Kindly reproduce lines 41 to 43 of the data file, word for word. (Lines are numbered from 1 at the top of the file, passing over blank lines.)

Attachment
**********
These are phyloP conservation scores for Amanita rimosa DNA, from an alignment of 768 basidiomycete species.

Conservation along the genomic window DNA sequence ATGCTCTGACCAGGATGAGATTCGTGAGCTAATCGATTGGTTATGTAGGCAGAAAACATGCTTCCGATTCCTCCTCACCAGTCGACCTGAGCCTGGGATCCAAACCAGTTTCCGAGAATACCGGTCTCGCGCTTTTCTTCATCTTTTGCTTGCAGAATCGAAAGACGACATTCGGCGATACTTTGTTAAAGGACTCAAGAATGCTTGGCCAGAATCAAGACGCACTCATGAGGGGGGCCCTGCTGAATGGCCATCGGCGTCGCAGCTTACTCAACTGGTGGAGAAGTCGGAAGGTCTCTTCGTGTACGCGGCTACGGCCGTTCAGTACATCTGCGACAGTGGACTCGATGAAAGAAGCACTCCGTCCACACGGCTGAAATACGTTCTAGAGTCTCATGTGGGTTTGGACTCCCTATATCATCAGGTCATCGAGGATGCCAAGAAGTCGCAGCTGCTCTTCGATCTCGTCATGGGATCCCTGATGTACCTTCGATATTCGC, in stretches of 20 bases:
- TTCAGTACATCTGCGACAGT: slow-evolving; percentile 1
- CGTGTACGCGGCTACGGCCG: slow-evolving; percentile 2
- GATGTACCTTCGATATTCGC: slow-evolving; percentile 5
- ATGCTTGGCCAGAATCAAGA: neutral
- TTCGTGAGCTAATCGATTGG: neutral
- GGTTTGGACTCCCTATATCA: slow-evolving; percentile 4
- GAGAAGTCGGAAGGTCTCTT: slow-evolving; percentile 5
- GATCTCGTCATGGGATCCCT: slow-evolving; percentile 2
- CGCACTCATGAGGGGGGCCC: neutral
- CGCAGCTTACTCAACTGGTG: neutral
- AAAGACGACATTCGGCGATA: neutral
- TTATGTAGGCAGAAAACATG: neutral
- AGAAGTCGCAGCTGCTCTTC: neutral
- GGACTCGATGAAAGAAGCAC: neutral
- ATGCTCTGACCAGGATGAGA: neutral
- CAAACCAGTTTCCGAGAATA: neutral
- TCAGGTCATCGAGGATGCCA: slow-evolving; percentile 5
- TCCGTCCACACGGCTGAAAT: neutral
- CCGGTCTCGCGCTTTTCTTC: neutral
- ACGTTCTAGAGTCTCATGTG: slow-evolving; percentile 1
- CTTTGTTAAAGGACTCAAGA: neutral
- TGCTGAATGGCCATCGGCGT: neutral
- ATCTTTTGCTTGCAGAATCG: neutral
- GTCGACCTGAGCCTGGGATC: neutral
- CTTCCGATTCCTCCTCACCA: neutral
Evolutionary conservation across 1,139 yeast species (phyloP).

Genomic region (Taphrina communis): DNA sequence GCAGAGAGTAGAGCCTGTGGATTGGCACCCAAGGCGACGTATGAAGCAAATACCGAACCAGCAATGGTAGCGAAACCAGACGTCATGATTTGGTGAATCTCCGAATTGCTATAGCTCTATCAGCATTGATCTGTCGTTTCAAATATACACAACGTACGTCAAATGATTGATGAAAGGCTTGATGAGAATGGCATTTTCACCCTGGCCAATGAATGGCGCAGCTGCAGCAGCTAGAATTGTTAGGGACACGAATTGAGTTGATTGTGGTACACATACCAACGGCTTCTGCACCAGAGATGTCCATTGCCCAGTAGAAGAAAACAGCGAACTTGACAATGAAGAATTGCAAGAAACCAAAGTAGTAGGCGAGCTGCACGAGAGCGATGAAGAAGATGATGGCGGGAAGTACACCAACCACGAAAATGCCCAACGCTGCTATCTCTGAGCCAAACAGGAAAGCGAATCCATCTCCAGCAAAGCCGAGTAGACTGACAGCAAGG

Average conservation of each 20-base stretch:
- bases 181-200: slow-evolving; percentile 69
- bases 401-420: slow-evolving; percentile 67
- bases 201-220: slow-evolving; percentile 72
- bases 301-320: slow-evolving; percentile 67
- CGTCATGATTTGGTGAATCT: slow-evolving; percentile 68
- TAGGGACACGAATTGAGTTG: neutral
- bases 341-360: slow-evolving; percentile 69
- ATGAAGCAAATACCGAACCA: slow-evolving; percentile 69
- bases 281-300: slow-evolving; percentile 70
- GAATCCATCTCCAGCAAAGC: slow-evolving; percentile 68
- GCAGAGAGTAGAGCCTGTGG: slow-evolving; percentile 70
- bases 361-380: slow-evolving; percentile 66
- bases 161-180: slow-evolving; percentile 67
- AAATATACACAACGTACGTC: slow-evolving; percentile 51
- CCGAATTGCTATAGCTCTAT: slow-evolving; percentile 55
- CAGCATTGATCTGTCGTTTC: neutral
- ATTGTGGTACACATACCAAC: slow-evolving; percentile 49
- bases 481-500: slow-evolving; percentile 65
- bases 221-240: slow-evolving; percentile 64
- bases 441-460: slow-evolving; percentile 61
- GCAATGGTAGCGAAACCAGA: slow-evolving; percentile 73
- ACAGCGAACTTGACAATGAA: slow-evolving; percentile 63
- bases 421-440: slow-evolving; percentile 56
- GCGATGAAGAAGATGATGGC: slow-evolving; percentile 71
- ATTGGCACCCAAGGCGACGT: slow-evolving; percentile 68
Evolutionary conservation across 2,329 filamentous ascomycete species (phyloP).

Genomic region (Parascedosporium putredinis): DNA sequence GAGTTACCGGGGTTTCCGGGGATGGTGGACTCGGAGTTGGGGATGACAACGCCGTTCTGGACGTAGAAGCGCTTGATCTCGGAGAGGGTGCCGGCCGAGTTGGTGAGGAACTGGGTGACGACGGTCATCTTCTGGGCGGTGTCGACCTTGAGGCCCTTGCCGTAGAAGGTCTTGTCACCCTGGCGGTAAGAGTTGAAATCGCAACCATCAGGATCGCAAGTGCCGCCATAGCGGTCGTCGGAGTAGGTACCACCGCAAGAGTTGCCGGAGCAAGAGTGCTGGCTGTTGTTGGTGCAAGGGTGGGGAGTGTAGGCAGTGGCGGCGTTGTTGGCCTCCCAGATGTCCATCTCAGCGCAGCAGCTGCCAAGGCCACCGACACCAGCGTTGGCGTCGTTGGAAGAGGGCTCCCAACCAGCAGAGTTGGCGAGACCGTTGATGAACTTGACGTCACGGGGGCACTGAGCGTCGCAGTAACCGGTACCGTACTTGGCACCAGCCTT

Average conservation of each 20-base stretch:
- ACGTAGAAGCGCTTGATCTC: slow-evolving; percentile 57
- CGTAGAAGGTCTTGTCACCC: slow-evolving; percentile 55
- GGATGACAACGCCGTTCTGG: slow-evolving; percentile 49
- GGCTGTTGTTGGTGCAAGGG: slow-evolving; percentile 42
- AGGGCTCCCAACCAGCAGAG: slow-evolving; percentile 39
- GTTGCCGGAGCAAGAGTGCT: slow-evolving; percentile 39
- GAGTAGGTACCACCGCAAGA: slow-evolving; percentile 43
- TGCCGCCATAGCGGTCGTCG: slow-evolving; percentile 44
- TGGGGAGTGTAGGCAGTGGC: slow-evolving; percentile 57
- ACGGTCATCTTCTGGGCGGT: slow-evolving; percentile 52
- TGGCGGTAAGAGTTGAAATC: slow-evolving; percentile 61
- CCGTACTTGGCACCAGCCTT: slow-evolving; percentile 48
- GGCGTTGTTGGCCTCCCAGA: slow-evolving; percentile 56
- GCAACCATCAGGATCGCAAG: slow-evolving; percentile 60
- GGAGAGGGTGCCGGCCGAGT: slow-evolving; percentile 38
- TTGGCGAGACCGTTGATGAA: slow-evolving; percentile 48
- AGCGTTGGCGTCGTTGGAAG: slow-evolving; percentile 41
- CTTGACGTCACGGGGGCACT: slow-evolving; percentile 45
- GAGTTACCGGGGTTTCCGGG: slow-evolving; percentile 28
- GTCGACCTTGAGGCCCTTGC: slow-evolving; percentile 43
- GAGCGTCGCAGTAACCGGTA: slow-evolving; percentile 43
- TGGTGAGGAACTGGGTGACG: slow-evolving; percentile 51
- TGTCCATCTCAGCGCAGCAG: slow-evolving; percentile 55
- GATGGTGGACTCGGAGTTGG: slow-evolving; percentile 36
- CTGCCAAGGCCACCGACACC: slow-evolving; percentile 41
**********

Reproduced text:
- GCAGAGAGTAGAGCCTGTGG: slow-evolving; percentile 70
- bases 361-380: slow-evolving; percentile 66
- bases 161-180: slow-evolving; percentile 67